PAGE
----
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PCBs, or Printed Circuit Boards, are flat boards on which circuits are built. Electronic components that fulfill the actions intended by a board are installed onto their surface by soldered pads. Etched traces are lined with a conductive metal, usually copper, connecting each component to create paths that can pass power and data efficiently.

PCBA manufacturers make the boards from a material known as a substrate, which is intentionally non-conductive so that the signal sent through the circuit does not dissipate or disrupt. This is ideal for keeping the surface components clear of potential issues but limits the board to a single-layer design.

To allow boards to work on multiple levels, designers must employ PTH and NPTH in their plans.

What Are PTH and NPTH in a Printed Circuit Board

(Vishnu Mohanan/Unnsplash)

What are PTH and NPTH?

Both terms refer to holes drilled through a board. TH stands for Through- (or Thru-) Hole, simply describing that the hole reaches from one side to the other. Where they differ is in the first two initials, which stand for the following:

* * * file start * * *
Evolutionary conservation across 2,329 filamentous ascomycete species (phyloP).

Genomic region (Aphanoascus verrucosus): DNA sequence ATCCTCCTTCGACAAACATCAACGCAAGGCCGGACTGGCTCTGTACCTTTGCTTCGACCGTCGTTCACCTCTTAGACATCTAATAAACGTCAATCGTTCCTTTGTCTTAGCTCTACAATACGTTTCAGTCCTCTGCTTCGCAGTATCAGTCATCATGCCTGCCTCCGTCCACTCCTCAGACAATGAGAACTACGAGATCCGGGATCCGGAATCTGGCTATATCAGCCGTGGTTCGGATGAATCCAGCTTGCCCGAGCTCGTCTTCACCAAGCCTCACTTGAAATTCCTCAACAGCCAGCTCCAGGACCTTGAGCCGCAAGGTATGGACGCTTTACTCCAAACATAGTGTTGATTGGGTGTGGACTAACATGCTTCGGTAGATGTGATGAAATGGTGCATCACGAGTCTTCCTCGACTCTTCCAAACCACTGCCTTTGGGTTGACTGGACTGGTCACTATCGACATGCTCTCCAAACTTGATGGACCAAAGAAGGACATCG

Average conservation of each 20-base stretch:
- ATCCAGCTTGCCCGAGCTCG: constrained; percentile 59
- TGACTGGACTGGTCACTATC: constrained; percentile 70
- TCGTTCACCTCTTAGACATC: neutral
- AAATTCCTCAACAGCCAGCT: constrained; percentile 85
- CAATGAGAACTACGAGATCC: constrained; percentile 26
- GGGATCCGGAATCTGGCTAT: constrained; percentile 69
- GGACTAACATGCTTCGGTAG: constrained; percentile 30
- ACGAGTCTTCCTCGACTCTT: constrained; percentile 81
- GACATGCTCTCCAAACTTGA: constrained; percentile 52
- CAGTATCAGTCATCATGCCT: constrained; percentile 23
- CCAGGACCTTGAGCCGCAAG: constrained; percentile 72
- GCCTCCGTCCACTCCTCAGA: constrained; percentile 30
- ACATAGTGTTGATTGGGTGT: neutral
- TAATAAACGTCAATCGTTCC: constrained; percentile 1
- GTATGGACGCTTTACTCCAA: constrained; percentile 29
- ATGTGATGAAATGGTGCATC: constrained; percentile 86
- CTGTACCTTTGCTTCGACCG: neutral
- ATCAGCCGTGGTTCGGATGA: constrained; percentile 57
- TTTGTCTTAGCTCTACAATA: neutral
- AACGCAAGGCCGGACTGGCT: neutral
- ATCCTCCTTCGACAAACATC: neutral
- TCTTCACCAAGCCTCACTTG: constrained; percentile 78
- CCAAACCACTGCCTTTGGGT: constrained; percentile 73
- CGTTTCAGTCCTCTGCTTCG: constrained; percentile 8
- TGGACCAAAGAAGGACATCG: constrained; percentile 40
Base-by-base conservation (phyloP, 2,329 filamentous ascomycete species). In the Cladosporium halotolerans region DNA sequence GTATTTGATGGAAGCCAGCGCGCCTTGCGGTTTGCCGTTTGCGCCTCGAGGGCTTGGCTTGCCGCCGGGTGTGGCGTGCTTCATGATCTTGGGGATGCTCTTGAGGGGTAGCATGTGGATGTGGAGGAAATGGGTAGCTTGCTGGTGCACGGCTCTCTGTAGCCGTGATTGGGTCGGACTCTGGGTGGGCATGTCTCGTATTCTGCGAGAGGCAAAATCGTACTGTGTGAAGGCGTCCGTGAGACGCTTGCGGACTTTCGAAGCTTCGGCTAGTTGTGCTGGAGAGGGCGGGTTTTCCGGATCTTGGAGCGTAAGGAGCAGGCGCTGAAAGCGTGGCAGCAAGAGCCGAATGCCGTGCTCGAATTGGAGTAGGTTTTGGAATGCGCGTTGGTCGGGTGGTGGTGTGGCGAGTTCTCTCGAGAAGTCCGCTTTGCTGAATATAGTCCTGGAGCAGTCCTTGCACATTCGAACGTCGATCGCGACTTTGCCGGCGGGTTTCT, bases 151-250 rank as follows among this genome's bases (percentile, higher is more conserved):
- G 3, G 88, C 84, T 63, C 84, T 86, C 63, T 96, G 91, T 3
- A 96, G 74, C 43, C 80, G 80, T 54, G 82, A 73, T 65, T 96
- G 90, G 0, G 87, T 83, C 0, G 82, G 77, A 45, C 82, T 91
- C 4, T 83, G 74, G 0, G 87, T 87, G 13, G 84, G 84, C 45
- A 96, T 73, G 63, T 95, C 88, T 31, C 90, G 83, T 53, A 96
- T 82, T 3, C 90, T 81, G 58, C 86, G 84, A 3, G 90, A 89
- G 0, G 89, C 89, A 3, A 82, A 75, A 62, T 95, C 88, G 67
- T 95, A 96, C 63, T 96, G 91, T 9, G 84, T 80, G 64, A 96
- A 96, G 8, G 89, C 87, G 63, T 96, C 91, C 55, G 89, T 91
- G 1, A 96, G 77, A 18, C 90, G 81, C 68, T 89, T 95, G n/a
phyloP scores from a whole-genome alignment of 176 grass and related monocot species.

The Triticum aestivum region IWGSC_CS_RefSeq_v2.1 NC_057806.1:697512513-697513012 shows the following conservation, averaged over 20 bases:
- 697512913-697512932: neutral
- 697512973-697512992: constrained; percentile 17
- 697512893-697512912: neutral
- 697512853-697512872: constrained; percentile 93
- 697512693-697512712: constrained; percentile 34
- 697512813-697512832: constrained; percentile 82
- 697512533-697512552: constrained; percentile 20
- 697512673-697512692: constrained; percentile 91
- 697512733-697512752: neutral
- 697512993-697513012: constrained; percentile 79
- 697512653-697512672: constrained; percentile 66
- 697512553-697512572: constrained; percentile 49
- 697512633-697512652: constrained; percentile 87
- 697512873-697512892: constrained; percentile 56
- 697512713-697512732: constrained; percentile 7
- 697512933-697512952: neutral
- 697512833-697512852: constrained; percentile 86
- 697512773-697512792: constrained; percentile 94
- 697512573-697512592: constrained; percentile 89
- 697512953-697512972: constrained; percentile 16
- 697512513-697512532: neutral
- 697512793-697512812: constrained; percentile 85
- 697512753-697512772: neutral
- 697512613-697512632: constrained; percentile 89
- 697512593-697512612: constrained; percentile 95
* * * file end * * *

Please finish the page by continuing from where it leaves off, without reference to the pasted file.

While this may seem like a simple distinction, the two terms mean entirely different things for the function and design of a PCB.

Definition and Purposes of a PTH

As the name suggests, a Plating Through Hole (PTH) refers to a hole plated around the inside with the same conductive metal used on the PCB’s surface traces. During a through hole assembly, the technician installs a circular pad onto the top and underside surfaces of the hole, which connects the hole to the traces of the board’s circuit. The inside portion of the hole that connects these two pads is plated with the same conductive metal, connecting the two sides as part of the circuit.

Designers use PTHs to allow a current to pass through components on one side of the board, down through the non-conductive substrate of the board itself, and out to the other side. This technique means that boards can hold components on both sides or connect multiple layers. This is ideal as it allows designers to utilize the space allotted to them much more efficiently.

The more components a board requires, the bigger the circuit will need to be. This is acceptable for a large device or machine, but smaller boards are necessary for smaller devices. By using PTH as a design factor, you can stack the boards vertically, reducing the overall size of the PCB and allowing more components in the smaller space.

But here’s the thing: PTH is, by definition, designed to go entirely through a board. Some board designs use multiple layers as heat sinks to draw heat away from components to conductive layers between the substrates. To access inner layers without going all the way through, designers will need to use vias, as opposed to PTH. Vias are specifically designed to only pierce through one surface, connecting the top layer to an inner layer without breaching the other side of the board. A hole is only considered a through-hole if it goes all the way through a board.